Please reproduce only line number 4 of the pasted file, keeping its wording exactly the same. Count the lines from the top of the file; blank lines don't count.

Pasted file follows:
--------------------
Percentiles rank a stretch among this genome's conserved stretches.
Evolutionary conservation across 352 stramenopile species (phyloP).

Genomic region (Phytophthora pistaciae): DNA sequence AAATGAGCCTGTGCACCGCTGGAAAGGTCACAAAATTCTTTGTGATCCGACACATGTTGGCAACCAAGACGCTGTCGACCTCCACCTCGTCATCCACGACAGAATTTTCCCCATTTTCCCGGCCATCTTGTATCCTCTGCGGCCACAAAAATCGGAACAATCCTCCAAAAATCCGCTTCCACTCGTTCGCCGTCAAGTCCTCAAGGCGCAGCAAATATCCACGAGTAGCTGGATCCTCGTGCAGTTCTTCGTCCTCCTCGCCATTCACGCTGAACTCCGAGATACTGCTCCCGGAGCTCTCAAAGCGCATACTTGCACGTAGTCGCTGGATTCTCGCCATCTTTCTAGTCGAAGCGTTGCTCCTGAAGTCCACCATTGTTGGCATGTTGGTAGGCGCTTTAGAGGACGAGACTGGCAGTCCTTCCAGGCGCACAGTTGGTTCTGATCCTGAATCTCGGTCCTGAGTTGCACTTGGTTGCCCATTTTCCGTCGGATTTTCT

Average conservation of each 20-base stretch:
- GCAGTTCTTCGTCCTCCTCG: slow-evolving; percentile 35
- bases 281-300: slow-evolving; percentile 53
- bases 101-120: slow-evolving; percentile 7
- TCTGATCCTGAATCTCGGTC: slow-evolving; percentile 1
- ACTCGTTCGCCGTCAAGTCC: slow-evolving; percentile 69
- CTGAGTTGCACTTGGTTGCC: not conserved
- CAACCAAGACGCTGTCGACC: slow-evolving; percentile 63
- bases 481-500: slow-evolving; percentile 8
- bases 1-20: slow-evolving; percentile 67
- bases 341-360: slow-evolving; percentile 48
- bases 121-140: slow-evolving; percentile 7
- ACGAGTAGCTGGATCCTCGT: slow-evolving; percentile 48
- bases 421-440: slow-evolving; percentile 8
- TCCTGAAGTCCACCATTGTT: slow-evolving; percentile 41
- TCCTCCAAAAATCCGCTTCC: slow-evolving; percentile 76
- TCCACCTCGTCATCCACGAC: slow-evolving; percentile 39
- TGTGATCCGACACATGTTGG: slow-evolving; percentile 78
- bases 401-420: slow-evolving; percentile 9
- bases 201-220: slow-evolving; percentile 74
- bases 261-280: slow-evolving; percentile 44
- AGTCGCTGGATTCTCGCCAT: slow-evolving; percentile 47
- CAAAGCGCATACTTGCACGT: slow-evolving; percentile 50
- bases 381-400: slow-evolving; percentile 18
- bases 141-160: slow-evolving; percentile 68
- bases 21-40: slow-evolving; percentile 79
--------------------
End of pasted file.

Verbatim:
Average conservation of each 20-base stretch: